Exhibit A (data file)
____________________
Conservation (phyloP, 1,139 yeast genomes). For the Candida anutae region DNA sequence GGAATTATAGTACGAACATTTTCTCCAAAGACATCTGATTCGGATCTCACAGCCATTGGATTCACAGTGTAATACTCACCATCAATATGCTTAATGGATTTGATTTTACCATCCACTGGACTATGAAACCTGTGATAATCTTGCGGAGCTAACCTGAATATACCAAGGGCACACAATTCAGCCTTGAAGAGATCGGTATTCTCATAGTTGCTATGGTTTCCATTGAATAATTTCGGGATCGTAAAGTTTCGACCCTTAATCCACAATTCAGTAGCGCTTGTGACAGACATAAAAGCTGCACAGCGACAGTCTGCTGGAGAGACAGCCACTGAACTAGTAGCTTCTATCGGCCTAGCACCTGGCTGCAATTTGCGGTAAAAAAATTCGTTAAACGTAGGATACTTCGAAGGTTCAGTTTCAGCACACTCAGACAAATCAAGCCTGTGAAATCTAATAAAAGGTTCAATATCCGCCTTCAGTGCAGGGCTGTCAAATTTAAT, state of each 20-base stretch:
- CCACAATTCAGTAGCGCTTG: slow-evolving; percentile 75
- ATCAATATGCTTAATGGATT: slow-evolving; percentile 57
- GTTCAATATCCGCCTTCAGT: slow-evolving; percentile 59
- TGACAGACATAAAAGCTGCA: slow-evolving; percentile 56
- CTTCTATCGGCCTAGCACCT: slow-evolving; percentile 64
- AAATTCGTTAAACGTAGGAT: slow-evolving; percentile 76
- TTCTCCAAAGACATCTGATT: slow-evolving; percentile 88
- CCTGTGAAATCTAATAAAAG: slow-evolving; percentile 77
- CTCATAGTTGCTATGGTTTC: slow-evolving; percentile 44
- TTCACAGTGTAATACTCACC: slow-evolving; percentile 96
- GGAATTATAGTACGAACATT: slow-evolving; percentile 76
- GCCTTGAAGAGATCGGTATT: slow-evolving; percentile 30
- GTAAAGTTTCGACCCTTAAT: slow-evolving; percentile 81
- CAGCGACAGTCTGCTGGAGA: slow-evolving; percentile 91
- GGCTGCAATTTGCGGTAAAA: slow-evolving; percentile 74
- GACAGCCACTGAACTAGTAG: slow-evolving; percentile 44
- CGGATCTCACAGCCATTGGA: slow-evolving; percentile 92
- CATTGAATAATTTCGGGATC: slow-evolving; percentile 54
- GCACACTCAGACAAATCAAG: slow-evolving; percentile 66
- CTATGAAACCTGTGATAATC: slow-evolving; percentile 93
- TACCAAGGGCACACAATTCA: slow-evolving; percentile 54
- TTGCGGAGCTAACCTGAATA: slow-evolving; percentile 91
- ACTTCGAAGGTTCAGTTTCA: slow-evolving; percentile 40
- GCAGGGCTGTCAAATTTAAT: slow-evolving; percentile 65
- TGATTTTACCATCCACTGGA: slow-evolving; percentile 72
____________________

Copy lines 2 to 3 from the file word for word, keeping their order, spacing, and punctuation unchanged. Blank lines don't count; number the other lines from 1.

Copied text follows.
- CCACAATTCAGTAGCGCTTG: slow-evolving; percentile 75
- ATCAATATGCTTAATGGATT: slow-evolving; percentile 57